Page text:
Raleigh, N.C. – (February 7, 2019) The N.C. Clean Energy Technology Center (NCCETC) released its 2018 annual review and Q4 2018 update edition of The 50 States of Grid Modernization. The quarterly series provides insights on state regulatory and legislative discussions and actions on grid modernization, utility business model and rate reforms, energy storage, microgrids, and demand response.
The report finds that 44 states and the District of Columbia took actions related to grid modernization during 2018 (see figure below), with the greatest number of actions relating to energy storage deployment, advanced metering infrastructure rules, utility business model reforms, smart grid deployment, and distribution system planning.
2018 Legislative and Regulatory Action on Grid Modernization
The report highlights ten of the top grid modernization trends of 2018:
- States and utilities undertaking distribution system planning efforts;
- States studying the value of energy storage and policy options to expand deployment;
- Regulators rejecting and scaling back utility grid modernization investments;
- Growing movement toward performance-based regulation;
- Utilities requesting special ratemaking treatment for grid investments;
- States concluding grid modernization investigations and identifying next steps;
- Regulators establishing clear standards for energy storage interconnection;
- States considering rules for access to customer energy usage data;
- Utilities proposing advanced metering infrastructure opt-out tariffs and fees; and
- Wholesale market operators expanding opportunities for energy storage participation.
“Grid modernization activity skyrocketed in 2018, as states addressed several different aspects of grid modernization simultaneously,” noted Autumn Proudlove, lead author of the report and Senior Manager of Policy Research at NCCETC. “We’re seeing many states tackle grid modernization issues in a very comprehensive way, not only looking at technology deployment, but also considering planning processes, utility business model reforms, and rate structures.”
A total of 460 grid modernization actions were taken during 2018, representing a 60% increase in activity over 2017 (288 actions). The report notes that ten of the most active states in 2018 for grid modernization were:
- New York where regulators adopted an energy storage target and policy roadmap, as well as a compensation tariff for renewable generators paired with energy storage;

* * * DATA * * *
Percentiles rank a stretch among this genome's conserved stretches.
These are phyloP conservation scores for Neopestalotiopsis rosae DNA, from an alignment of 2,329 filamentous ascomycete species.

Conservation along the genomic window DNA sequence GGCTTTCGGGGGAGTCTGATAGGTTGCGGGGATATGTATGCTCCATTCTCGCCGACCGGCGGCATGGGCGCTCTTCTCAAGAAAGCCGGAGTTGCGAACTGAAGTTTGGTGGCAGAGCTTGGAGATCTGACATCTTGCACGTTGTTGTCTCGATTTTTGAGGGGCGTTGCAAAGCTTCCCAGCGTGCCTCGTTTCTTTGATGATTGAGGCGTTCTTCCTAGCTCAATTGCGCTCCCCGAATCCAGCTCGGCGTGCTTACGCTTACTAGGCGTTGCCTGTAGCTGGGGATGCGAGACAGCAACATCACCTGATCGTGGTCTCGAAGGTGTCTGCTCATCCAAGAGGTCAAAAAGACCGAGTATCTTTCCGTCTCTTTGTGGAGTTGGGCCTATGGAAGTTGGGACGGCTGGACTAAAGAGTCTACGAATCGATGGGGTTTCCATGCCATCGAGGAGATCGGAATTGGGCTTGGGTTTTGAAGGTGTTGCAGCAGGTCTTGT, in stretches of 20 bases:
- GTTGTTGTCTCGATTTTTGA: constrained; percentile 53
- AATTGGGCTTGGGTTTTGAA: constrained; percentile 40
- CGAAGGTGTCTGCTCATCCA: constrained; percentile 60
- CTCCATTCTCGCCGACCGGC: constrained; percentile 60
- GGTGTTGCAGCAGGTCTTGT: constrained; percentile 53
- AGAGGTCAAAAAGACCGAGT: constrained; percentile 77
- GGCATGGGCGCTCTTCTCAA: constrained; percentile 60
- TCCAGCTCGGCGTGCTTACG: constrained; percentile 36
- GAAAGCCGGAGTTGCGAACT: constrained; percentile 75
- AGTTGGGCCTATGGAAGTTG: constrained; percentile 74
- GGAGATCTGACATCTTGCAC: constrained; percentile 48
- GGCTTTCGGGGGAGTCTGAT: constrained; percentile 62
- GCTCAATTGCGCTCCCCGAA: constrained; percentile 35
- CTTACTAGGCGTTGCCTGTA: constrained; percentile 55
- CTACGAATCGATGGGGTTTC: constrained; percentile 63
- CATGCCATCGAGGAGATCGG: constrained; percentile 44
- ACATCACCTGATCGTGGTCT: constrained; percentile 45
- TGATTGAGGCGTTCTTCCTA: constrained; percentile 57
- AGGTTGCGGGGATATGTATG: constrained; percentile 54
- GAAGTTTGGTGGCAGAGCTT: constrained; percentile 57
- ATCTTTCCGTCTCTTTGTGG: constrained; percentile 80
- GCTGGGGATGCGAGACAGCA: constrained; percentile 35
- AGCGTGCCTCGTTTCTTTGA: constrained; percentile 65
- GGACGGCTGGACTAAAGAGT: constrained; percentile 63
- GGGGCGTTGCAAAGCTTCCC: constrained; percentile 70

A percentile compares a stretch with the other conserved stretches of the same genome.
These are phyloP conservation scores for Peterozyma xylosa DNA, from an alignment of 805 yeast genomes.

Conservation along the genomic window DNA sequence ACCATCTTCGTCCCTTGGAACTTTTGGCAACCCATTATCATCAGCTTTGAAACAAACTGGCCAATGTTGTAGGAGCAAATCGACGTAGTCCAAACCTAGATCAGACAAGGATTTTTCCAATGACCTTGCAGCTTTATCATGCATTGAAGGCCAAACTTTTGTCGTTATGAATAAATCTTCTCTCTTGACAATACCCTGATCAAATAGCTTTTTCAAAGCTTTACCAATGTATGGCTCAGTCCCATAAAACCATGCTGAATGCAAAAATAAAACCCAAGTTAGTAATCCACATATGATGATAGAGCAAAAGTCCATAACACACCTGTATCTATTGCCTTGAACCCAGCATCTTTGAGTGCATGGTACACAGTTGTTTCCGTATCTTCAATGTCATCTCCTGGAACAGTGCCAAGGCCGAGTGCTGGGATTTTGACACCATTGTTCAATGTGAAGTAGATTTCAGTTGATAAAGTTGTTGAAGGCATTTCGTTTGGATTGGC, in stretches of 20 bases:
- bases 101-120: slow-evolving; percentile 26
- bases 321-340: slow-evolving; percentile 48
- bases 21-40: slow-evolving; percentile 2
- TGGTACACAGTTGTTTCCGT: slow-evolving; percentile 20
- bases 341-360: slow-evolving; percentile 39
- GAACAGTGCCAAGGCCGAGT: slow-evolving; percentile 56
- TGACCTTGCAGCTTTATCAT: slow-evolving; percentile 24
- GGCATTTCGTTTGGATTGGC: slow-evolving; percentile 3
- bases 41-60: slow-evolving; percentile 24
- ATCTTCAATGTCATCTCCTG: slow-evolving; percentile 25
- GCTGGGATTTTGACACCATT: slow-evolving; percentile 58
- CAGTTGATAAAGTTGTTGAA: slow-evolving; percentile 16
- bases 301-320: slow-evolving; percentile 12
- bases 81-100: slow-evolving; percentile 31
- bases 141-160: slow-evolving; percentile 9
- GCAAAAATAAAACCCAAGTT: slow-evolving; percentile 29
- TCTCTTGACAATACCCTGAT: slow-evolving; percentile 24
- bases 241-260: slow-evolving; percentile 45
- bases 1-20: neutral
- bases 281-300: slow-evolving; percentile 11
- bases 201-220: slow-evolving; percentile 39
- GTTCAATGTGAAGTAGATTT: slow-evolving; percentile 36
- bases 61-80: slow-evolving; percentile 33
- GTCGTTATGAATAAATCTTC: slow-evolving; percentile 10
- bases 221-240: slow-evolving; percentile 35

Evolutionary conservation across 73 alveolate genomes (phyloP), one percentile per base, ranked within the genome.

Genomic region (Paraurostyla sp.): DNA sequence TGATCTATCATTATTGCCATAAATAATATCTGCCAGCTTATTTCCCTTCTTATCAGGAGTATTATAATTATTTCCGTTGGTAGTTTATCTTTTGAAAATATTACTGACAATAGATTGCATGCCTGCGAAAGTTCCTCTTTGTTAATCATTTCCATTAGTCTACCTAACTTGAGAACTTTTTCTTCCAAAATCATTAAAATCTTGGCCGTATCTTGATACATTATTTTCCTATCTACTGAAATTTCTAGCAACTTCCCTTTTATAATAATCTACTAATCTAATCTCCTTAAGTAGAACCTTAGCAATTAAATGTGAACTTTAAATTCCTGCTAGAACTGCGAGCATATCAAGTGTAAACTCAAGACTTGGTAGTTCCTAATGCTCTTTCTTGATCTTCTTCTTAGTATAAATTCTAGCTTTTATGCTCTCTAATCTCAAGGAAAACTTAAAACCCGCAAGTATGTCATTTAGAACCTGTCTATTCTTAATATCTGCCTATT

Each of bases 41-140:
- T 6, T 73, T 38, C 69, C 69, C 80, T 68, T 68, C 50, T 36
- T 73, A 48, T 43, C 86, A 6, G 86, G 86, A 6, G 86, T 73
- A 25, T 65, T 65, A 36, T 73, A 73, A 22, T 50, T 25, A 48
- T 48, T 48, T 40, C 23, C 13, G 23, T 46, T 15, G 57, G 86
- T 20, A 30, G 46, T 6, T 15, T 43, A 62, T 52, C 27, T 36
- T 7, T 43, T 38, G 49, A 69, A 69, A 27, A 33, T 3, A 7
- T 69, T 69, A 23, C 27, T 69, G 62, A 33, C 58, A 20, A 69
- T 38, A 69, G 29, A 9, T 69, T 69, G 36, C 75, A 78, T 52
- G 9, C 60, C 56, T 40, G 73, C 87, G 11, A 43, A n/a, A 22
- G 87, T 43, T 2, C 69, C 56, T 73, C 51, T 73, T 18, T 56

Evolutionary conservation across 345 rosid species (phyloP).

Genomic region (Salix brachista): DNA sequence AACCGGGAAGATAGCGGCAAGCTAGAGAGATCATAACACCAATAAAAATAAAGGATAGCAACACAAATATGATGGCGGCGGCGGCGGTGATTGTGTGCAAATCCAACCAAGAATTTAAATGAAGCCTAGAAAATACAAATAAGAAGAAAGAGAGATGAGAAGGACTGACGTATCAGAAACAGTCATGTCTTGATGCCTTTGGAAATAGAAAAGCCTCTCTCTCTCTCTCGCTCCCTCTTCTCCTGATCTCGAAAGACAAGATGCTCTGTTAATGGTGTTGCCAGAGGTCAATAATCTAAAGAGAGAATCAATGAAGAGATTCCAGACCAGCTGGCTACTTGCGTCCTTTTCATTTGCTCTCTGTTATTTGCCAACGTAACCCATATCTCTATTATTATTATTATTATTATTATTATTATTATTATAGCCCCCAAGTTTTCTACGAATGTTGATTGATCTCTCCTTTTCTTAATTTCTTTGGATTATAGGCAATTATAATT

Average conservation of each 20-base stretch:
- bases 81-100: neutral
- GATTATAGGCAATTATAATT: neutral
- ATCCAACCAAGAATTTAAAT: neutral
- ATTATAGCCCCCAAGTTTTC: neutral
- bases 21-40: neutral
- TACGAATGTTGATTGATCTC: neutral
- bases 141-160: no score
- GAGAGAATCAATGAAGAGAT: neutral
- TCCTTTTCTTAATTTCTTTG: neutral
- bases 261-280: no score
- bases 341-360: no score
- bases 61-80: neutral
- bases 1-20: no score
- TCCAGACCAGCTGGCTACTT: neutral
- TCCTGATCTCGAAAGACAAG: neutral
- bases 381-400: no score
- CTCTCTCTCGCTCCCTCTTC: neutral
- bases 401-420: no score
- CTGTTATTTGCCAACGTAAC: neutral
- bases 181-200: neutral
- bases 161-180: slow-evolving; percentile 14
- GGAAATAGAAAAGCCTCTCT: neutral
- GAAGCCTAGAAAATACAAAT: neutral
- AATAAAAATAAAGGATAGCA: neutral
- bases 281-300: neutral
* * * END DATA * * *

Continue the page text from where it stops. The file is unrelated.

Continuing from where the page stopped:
- Nevada, where regulators approved distribution system planning rules, addressed energy storage interconnection issues, and completed an energy storage study;
- Hawaii, where utilities proposed an integrated grid planning process and several grid investments, while legislators initiated the creation of a microgrid services tariff;
- New Jersey, where lawmakers adopted an energy storage target and initiated an energy storage study, while utilities proposed major grid investments;
- California, where utilities requested approval for several storage and demand response projects and regulators considered energy storage rebates, time-varying rates, and distribution planning;
- Ohio, where the Commission completed its PowerForward grid modernization investigation and opened three new related proceedings, while utilities proposed major grid investments;
- Massachusetts, where lawmakers adopted a clean peak standard and expanded the state’s storage target, while regulators issued a decision on utility grid modernization plans;
- Michigan, where the Commission published a report on performance-based regulation and considered distribution system planning rules and data access standards;
- Minnesota, where regulators approved interconnection standards for energy storage and considered integrated distribution planning requirements; and
- Arizona, where the Commission considered several energy modernization issues and worked to develop interconnection standards for energy storage and innovative utility rate designs.
“At least 36 states considered actions related to energy storage in 2018, highlighting the key role of distributed energy resources in grid modernization,” said Achyut Shrestha, Project Manager at NCCETC. “States took a variety of actions related to storage in 2018, from efforts to study and plan for storage deployment to establishing procurement targets and incentives in order to drive the market forward.”
In Q4 2018, 39 states and D.C. took some type of action on distributed solar policy or rate design. A total of 280 actions were tracked in Q4.
ABOUT THE N.C. CLEAN ENERGY TECHNOLOGY CENTER
The N.C. Clean Energy Technology Center, as part of the College of Engineering at North Carolina State University, advances a sustainable energy economy by educating, demonstrating and providing support for clean energy technologies, practices and policies. It serves as a resource for innovative, sustainable energy technologies through technology demonstration, technical assistance, outreach and training. For more information about the N.C. Clean Energy Technology Center, visit: http://www.nccleantech.
MEDIA CONTACT: Shannon Helm, NCCETC, firstname.lastname@example.org, 919-423-8340